The clerk of scales and seven jockeys at Charles Town Races & Slots have been suspended and fined as a result of an investigation into riders competing with incorrect weight.
As a result of an investigation in which surveillance cameras were used to detect jockeys carrying more than the assigned weight, clerk of scales Michael Garrison was fined $1,000, suspended indefinitely, and had his occupational license suspended. According to the ruling issued by the stewards April 8, Garrison was suspended for “failing to use due diligence in the performance of his duty” as clerk of scales and for violating seven rules of racing. He was also found in violation for not testifying before the stewards.
The seven jockeys who were fined $1,000 each and suspended 30 days were Luis Perez, Tony Maragh, Alexis Rios Conde, Jesus Sanchez, Lawrence C. Reynolds, Dale Whittaker and Anthony Mawing. According to the ruling, each violated four rules of racing and were disciplined for “having been found guilty of dishonest acts in relation to conspiring along with a clerk of scales…failing to report and correct overweight and fraudulently doing his assigned weight (doing unreported overweights).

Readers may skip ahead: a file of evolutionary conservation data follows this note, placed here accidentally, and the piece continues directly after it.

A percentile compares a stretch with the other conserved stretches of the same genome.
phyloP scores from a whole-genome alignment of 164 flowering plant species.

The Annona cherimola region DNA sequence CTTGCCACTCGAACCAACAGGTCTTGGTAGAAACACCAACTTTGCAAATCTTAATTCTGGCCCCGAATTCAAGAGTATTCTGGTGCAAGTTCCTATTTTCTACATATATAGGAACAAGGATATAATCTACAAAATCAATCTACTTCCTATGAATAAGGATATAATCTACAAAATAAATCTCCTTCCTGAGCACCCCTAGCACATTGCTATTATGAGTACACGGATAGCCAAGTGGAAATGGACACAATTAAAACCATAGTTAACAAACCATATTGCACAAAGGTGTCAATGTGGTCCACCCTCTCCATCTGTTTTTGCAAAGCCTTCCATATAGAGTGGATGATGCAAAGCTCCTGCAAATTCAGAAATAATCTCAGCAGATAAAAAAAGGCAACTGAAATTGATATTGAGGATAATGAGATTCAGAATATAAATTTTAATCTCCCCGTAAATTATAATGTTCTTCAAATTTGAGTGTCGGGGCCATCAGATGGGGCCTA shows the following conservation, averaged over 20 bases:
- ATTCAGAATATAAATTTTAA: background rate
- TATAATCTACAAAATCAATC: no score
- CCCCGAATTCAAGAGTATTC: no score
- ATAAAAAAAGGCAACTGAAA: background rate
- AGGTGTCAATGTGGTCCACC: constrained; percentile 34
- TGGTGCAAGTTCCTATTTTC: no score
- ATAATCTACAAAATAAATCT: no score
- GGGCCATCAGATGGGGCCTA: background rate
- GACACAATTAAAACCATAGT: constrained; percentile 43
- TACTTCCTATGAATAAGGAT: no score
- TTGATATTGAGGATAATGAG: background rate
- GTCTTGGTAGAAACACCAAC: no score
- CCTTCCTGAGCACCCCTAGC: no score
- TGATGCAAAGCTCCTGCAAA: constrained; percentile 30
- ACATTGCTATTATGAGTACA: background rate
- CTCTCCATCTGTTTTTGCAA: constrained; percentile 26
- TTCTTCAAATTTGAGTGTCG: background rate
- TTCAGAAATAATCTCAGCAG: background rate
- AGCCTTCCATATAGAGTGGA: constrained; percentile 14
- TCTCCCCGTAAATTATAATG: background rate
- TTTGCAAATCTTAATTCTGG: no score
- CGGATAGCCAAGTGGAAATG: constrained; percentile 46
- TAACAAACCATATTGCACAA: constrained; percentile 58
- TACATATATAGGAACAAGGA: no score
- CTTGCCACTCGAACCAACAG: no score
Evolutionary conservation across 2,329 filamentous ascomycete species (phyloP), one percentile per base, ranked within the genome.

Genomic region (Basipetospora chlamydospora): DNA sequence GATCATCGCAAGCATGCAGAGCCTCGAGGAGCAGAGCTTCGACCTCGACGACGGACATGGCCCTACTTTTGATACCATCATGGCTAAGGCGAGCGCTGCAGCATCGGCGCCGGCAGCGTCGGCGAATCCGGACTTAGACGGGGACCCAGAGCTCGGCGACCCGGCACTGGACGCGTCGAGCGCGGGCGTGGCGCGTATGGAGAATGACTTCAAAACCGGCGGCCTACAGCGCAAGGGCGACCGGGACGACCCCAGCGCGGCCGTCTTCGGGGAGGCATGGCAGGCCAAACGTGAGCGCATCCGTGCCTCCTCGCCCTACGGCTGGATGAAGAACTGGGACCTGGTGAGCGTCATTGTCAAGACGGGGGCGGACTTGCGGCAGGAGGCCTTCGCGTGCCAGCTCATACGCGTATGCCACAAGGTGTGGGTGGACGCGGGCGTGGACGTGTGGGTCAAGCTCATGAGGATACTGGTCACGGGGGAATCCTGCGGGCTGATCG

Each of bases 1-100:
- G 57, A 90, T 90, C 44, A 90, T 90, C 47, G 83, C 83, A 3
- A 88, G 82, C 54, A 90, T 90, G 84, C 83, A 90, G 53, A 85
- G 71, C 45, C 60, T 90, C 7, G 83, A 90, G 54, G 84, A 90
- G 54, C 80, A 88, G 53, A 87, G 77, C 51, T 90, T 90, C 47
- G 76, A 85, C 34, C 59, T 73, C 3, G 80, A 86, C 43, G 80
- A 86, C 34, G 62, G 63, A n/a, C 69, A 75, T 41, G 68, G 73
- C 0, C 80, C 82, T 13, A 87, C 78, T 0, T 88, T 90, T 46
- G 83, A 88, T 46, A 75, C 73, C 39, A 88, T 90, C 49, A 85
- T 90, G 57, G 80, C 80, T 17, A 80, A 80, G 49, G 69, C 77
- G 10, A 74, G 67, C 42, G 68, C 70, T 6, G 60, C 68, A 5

Chief steward Danny Wright said management at Penn National Gaming Inc., which owns the West Virginia track, began the surveillance after receiving a tip of some indiscretion involving the jockeys’ room.
Surveillance cameras were installed and immediately uncovered the actions of Garrison and the jockeys, Wright said. The violations were brought to the attention of the stewards, who acted quickly to take disciplinary action.
“We saw something astray, we stopped the bleeding immediately and moved forward,” Wright said. Not only did they remove the offenders, but the fines and suspensions “sent a message immediately that this type of action would not be tolerated. This was about complacency. People felt they were allowed to push the envelope and they became complacent about their professionalism.”
Noting that Charles Town has made great strides in building a strong racing program as its purses have risen due to revenues generated by slots, Wright said “what we don’t need is a blackeye on (West Virginia) racing.”
Wright said the action was a result of “great coordination between management, the racing office and stewards.”